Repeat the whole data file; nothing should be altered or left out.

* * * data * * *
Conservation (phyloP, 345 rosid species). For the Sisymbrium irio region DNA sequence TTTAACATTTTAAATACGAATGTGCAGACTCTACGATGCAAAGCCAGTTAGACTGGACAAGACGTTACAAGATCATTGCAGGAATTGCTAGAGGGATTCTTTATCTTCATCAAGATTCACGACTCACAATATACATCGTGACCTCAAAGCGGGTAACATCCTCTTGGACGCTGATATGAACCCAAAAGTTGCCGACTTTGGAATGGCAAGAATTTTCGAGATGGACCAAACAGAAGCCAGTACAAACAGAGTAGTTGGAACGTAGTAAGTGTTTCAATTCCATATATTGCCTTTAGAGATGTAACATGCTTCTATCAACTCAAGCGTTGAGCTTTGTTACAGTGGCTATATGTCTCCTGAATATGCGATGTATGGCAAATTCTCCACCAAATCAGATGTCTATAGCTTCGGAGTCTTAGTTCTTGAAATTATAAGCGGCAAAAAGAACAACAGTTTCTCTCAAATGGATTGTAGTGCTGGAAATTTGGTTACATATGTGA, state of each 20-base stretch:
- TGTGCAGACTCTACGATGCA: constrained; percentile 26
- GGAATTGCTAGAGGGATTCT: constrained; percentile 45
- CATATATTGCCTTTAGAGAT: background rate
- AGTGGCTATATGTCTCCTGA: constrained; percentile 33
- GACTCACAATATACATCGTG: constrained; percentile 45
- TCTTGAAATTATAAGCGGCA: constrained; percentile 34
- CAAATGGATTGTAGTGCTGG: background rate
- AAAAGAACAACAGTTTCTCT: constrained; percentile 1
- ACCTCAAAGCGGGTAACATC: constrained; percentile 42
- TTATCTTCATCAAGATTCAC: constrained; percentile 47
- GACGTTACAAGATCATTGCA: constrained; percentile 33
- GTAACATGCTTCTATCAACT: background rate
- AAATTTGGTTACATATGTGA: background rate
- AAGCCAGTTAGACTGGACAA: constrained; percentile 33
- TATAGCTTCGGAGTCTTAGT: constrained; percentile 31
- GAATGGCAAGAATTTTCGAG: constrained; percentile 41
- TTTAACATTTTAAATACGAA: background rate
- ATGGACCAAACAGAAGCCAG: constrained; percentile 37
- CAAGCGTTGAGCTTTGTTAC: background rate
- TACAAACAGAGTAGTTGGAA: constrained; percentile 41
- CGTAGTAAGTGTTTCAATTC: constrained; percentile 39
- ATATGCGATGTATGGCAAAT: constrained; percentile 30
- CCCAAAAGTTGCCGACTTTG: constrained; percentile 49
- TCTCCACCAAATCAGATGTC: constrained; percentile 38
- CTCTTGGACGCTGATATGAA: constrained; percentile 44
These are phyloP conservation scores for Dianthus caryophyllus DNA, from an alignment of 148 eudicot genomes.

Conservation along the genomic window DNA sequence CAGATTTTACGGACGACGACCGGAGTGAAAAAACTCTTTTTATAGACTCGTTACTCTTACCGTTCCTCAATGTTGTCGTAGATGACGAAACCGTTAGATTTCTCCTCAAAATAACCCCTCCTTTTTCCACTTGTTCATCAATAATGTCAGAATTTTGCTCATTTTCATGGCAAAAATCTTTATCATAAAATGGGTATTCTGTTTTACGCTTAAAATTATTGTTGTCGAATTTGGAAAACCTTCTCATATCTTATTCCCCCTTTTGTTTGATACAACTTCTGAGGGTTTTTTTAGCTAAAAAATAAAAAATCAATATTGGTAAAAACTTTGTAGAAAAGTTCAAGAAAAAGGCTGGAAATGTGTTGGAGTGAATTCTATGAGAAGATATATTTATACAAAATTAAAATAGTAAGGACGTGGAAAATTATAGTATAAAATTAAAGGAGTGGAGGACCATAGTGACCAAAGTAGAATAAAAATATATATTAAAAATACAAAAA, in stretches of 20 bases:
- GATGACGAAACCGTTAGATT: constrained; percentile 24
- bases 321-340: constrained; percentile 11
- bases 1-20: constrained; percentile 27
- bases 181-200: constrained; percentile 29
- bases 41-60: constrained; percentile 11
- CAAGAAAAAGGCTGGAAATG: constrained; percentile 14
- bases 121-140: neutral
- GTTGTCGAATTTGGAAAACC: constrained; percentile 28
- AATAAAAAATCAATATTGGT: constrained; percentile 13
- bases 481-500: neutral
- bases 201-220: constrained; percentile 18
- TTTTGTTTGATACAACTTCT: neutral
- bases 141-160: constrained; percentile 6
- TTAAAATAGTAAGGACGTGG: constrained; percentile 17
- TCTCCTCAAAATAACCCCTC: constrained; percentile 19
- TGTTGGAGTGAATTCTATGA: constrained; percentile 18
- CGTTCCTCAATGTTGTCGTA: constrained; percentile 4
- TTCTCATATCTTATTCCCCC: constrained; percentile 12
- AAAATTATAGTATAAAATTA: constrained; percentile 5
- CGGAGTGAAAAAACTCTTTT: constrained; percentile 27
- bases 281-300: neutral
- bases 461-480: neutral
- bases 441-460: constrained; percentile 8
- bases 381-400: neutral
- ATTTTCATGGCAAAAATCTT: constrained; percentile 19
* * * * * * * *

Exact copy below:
Conservation (phyloP, 345 rosid species). For the Sisymbrium irio region DNA sequence TTTAACATTTTAAATACGAATGTGCAGACTCTACGATGCAAAGCCAGTTAGACTGGACAAGACGTTACAAGATCATTGCAGGAATTGCTAGAGGGATTCTTTATCTTCATCAAGATTCACGACTCACAATATACATCGTGACCTCAAAGCGGGTAACATCCTCTTGGACGCTGATATGAACCCAAAAGTTGCCGACTTTGGAATGGCAAGAATTTTCGAGATGGACCAAACAGAAGCCAGTACAAACAGAGTAGTTGGAACGTAGTAAGTGTTTCAATTCCATATATTGCCTTTAGAGATGTAACATGCTTCTATCAACTCAAGCGTTGAGCTTTGTTACAGTGGCTATATGTCTCCTGAATATGCGATGTATGGCAAATTCTCCACCAAATCAGATGTCTATAGCTTCGGAGTCTTAGTTCTTGAAATTATAAGCGGCAAAAAGAACAACAGTTTCTCTCAAATGGATTGTAGTGCTGGAAATTTGGTTACATATGTGA, state of each 20-base stretch:
- TGTGCAGACTCTACGATGCA: constrained; percentile 26
- GGAATTGCTAGAGGGATTCT: constrained; percentile 45
- CATATATTGCCTTTAGAGAT: background rate
- AGTGGCTATATGTCTCCTGA: constrained; percentile 33
- GACTCACAATATACATCGTG: constrained; percentile 45
- TCTTGAAATTATAAGCGGCA: constrained; percentile 34
- CAAATGGATTGTAGTGCTGG: background rate
- AAAAGAACAACAGTTTCTCT: constrained; percentile 1
- ACCTCAAAGCGGGTAACATC: constrained; percentile 42
- TTATCTTCATCAAGATTCAC: constrained; percentile 47
- GACGTTACAAGATCATTGCA: constrained; percentile 33
- GTAACATGCTTCTATCAACT: background rate
- AAATTTGGTTACATATGTGA: background rate
- AAGCCAGTTAGACTGGACAA: constrained; percentile 33
- TATAGCTTCGGAGTCTTAGT: constrained; percentile 31
- GAATGGCAAGAATTTTCGAG: constrained; percentile 41
- TTTAACATTTTAAATACGAA: background rate
- ATGGACCAAACAGAAGCCAG: constrained; percentile 37
- CAAGCGTTGAGCTTTGTTAC: background rate
- TACAAACAGAGTAGTTGGAA: constrained; percentile 41
- CGTAGTAAGTGTTTCAATTC: constrained; percentile 39
- ATATGCGATGTATGGCAAAT: constrained; percentile 30
- CCCAAAAGTTGCCGACTTTG: constrained; percentile 49
- TCTCCACCAAATCAGATGTC: constrained; percentile 38
- CTCTTGGACGCTGATATGAA: constrained; percentile 44
These are phyloP conservation scores for Dianthus caryophyllus DNA, from an alignment of 148 eudicot genomes.

Conservation along the genomic window DNA sequence CAGATTTTACGGACGACGACCGGAGTGAAAAAACTCTTTTTATAGACTCGTTACTCTTACCGTTCCTCAATGTTGTCGTAGATGACGAAACCGTTAGATTTCTCCTCAAAATAACCCCTCCTTTTTCCACTTGTTCATCAATAATGTCAGAATTTTGCTCATTTTCATGGCAAAAATCTTTATCATAAAATGGGTATTCTGTTTTACGCTTAAAATTATTGTTGTCGAATTTGGAAAACCTTCTCATATCTTATTCCCCCTTTTGTTTGATACAACTTCTGAGGGTTTTTTTAGCTAAAAAATAAAAAATCAATATTGGTAAAAACTTTGTAGAAAAGTTCAAGAAAAAGGCTGGAAATGTGTTGGAGTGAATTCTATGAGAAGATATATTTATACAAAATTAAAATAGTAAGGACGTGGAAAATTATAGTATAAAATTAAAGGAGTGGAGGACCATAGTGACCAAAGTAGAATAAAAATATATATTAAAAATACAAAAA, in stretches of 20 bases:
- GATGACGAAACCGTTAGATT: constrained; percentile 24
- bases 321-340: constrained; percentile 11
- bases 1-20: constrained; percentile 27
- bases 181-200: constrained; percentile 29
- bases 41-60: constrained; percentile 11
- CAAGAAAAAGGCTGGAAATG: constrained; percentile 14
- bases 121-140: neutral
- GTTGTCGAATTTGGAAAACC: constrained; percentile 28
- AATAAAAAATCAATATTGGT: constrained; percentile 13
- bases 481-500: neutral
- bases 201-220: constrained; percentile 18
- TTTTGTTTGATACAACTTCT: neutral
- bases 141-160: constrained; percentile 6
- TTAAAATAGTAAGGACGTGG: constrained; percentile 17
- TCTCCTCAAAATAACCCCTC: constrained; percentile 19
- TGTTGGAGTGAATTCTATGA: constrained; percentile 18
- CGTTCCTCAATGTTGTCGTA: constrained; percentile 4
- TTCTCATATCTTATTCCCCC: constrained; percentile 12
- AAAATTATAGTATAAAATTA: constrained; percentile 5
- CGGAGTGAAAAAACTCTTTT: constrained; percentile 27
- bases 281-300: neutral
- bases 461-480: neutral
- bases 441-460: constrained; percentile 8
- bases 381-400: neutral
- ATTTTCATGGCAAAAATCTT: constrained; percentile 19